Amy Dickinson is a general advice columnist.
DEAR AMY: I attend a private high school. The price tag on that leaves my parents in a tight financial spot. My parents know my tendency to worry, so they try to hide any financial troubles and sugarcoat my world. I appreciate their intentions. However, I would rather they not hide reality from me. I know my current tuition leaves my family with just enough money to get by. My father tries to support our family by working more than 70 hours a week. My mother assures me that we have enough money for college, yet the money set aside is only enough for about one term of the good school I want to go to. I'm not that smart, something my parents haven't realized, so I am not optimistic that I'll get a "miracle" scholarship. I don't want to compromise where I will go for college (if I even get accepted), but I would sooner do that than leave my parents in financial ruin. What do I do?
-- Worried Student
DEAR WORRIED: The obvious solution for you is to seek your college education at the school that will give you the most value. Speak to your college counselor about this and explore all of your options.
State colleges often charge a fraction of what private colleges cost, and the best value of all is community college, where you can get an associates degree and then transfer to a four-year school.
I once interviewed the dean of admissions at an Ivy League school, who told me that the school looks for students who have excelled at community college. Like you, these students are typically hardworking, motivated and mature.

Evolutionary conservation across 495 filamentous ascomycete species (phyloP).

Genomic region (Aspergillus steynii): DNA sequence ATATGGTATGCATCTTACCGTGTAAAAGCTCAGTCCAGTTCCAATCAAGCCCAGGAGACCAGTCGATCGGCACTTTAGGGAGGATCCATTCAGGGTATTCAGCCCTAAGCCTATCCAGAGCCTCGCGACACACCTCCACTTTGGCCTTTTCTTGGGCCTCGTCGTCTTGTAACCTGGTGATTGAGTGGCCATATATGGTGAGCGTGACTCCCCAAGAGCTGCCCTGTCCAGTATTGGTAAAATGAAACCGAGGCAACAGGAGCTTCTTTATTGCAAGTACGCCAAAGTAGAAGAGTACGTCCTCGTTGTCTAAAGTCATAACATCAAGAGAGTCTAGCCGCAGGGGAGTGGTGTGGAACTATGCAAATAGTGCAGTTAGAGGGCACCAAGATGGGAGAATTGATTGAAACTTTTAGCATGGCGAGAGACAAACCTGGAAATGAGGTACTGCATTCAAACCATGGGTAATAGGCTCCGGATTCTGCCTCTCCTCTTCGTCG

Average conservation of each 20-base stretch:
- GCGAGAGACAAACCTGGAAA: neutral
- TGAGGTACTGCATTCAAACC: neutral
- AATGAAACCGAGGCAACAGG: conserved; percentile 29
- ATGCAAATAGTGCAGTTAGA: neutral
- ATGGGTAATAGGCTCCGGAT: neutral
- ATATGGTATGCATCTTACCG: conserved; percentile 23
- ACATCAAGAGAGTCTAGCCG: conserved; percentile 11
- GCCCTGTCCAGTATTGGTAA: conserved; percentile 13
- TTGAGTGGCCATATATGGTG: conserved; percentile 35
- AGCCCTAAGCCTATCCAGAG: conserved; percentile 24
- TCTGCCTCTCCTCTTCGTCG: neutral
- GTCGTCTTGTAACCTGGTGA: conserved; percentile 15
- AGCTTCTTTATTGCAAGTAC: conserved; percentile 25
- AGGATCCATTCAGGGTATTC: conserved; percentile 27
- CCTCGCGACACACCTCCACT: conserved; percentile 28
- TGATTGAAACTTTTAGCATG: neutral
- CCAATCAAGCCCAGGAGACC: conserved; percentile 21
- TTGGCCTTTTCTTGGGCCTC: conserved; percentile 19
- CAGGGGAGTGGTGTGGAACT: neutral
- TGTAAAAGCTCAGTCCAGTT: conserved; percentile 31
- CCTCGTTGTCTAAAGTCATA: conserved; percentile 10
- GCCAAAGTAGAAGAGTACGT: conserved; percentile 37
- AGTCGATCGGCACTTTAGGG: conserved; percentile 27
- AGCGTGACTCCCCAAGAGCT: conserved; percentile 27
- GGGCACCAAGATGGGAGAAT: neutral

You owe your parents your very best efforts. If you can translate your anxiety over this into positive action by finding an affordable school, then everybody wins.
DEAR AMY: I'm responding to the letter from "Confused Mom," the Jewish mother who was confused about her sister-in-law, who keeps sending Mass cards to her family. As a practicing Catholic, I can tell you that Mass cards are generally sent as a way to honor someone who has died. I would recommend a little tolerance. My sister (who was of the Baha'i faith) recently passed away and my mother and many of her friends sent Mass cards, which were lovingly accepted. We all pray to the same God and are always asking each other for prayers, regardless of our faith.
DEAR WEIGHING IN: Sending a Mass card to a young boy celebrating a birthday is outside the norm, but yes -- tolerance is called for.
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